As the lockdown in the United Kingdom enters its sixth week there is evidence that the public resolve to adhere to government guidance to stay at home is wavering. Footfall and traffic figures are steadily creeping up again. At a time when the number of hospital deaths from COVID-19 passed 20,000 yesterday. That’s not including the number of deaths in care homes and the wider community which are estimated at adding up to 30% to that already depressing figure.
I watched news reports from London yesterday and was shocked by the number of people out and about. One reporter was filming from a street in East London which was packed with people queuing outside coffee shops and making their way to and from a local park. Other footage showed members of the public sun bathing and openly flaunting social distancing instructions. It’s baffling and frustrating in equal measure. What is so hard about staying at home?
I understand many are struggling financially and need the lockdown to ease so they can return to work. I am fortunate that both my job and salary are secured in the present situation, it’s not so easy for others. This was a weekend scene, however, and I’m pretty certain the large majority out and about were not doing so for employment reasons. Sitting sunning yourself in a park is not work.
I also understand that not everyone has a back garden or open area where they can relax. I feel particularly sorry for those living in confined urban environments such as tower blocks. The parks should be open for such people to exercise; to walk, run, cycle. Unfortunately, picnics and lounging around drinking alcohol are not permitted. It’s tough but it’s a sacrifice that must be made for the greater good. We all need to do this in order to stop the disease from running rampant through our society.
It’s been disheartening to see a growing movement for ending the lockdown on social media; those who are openly defying it because they regard the threat of infection to themselves as negligible. This is the height of selfishness as they appear oblivious to the threat they pose to more vulnerable members in their community who they might unwittingly infect. It goes beyond ignorance and misinformation, although some show a shocking lack of knowledge on this most critical of points.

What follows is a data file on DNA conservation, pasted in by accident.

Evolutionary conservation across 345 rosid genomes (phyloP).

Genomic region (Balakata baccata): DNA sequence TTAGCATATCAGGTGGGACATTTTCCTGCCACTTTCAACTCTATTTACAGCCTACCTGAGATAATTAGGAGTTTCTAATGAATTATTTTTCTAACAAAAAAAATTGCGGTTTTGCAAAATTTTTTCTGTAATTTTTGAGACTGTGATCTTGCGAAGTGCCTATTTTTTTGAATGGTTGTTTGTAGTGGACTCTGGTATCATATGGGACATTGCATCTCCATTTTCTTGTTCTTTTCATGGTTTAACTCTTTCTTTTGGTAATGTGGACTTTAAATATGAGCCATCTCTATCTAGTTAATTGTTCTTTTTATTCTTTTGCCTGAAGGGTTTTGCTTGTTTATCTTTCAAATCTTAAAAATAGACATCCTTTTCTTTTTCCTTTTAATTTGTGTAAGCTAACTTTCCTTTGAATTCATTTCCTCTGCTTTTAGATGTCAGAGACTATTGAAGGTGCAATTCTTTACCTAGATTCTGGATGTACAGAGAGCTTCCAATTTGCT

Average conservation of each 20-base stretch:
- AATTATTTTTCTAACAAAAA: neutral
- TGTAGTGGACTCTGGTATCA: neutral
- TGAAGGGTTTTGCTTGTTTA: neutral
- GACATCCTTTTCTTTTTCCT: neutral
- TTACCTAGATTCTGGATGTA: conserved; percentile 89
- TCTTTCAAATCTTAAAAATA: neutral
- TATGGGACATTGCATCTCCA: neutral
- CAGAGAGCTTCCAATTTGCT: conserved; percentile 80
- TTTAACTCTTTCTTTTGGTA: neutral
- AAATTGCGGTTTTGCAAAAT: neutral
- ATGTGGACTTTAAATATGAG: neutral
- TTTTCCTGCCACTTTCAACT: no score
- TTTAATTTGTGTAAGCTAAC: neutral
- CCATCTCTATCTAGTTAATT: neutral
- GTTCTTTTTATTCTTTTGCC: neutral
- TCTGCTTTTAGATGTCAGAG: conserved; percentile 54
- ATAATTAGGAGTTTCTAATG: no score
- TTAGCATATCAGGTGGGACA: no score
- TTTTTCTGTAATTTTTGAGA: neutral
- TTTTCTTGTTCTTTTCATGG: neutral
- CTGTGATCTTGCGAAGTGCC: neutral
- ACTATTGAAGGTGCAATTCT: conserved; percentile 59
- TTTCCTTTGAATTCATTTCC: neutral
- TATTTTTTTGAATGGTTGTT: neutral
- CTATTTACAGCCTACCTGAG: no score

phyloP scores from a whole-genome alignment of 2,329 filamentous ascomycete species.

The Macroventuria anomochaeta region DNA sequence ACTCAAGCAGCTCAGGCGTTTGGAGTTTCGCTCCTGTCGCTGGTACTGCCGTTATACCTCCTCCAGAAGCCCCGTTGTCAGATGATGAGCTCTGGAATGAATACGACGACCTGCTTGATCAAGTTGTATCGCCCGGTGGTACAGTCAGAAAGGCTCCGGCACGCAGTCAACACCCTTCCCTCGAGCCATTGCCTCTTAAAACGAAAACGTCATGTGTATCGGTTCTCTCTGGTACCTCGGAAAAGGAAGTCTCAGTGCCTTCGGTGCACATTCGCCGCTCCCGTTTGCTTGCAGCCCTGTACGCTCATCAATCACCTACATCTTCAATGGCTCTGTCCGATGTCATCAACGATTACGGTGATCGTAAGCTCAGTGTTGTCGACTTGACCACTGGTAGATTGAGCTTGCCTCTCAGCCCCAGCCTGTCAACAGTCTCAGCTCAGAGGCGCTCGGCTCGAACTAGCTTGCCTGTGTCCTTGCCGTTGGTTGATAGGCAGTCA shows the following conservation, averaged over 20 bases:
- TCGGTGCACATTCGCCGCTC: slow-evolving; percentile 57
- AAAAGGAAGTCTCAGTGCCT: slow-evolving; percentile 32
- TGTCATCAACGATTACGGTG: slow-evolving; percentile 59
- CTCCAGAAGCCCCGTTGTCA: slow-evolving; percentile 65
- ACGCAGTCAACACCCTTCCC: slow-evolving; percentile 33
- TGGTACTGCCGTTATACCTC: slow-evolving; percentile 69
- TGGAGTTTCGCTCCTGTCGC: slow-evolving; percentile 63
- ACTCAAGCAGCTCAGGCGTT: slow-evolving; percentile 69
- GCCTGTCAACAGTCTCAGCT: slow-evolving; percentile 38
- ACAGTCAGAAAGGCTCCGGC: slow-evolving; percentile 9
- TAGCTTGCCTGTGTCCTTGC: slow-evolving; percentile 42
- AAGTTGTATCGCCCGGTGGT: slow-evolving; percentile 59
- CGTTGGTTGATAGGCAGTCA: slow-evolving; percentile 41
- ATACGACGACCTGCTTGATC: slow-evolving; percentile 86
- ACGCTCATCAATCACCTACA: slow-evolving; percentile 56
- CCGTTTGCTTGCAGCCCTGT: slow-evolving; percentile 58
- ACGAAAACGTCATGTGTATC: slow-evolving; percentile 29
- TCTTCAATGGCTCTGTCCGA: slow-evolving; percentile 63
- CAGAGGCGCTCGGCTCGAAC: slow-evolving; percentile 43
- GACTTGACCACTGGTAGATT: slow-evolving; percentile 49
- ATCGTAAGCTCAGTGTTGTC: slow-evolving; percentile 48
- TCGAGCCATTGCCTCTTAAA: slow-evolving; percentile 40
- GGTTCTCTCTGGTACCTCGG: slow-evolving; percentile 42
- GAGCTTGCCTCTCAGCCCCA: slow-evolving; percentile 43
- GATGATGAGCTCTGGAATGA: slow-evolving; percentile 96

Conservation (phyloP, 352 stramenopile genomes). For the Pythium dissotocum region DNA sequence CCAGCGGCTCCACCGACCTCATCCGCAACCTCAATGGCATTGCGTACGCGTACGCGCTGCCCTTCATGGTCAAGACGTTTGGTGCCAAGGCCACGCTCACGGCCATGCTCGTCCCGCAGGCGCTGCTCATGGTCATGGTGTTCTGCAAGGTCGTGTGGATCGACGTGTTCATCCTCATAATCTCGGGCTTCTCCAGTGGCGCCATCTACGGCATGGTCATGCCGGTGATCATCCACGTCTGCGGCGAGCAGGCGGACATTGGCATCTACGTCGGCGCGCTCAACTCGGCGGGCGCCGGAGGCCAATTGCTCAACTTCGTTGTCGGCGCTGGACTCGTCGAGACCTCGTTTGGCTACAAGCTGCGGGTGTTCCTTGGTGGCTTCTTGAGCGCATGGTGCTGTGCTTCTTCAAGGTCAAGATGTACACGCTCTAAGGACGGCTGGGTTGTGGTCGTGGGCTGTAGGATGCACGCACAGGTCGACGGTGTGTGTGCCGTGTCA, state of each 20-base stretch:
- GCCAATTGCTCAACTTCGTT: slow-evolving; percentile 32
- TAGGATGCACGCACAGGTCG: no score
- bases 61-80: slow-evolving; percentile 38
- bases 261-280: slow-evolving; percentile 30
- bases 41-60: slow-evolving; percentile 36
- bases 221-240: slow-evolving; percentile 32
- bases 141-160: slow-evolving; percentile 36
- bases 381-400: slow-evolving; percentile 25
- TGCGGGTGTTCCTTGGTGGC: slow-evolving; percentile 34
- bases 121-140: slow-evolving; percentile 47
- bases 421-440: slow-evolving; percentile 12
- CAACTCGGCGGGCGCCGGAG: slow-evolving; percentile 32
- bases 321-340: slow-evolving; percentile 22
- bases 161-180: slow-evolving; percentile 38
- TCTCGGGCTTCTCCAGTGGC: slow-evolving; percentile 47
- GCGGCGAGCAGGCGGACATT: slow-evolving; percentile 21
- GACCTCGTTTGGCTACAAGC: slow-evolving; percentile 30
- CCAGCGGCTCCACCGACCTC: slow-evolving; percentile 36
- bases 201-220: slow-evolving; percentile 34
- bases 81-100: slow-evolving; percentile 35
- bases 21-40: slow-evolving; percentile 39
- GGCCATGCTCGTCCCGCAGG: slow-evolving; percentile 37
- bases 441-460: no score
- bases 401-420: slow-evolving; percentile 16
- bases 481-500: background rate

This pandemic has brought out the best and the worst in people. This post is focusing on the latter but that should not detract from the many stories out there of selflessness as opposed to selfishness. There are those who are willing to, and have, given up their lives to stop the spread of the virus. Why, then, are others incapable of staying indoors and putting their need for a haircut above the greater need. It puzzles me, angers me, frustrates me. Why?
As for me, I’m an introvert and homebody at heart. It’s not a massive challenge for me to stay indoors, to read, watch television and potter about the house. I run or walk the dog as part of my daily exercise and I’m grateful to have a garden and live in a rural area. Hand on heart, though, I think I would behave in the same way wherever I lived and whatever my circumstances. It’s not difficult for me which is why I struggle to understand the actions of others.
I want to stay in. I’m no hero, I’m not writing this to gain followers, likes, or free pizzas. I’ve been asked to do something within my capability in order to save the lives of others and I’m doing it. I’m as flawed, weak and vulnerable as anyone else. Yet, I’m doing it. So, why can’t everyone else? It’s a question I might never know the answer to, maybe I don’t want to hear their responses. For I fear they will do nothing to ease my concerns, but instead further increase my disillusionment at the actions of these selfish sun worshipers.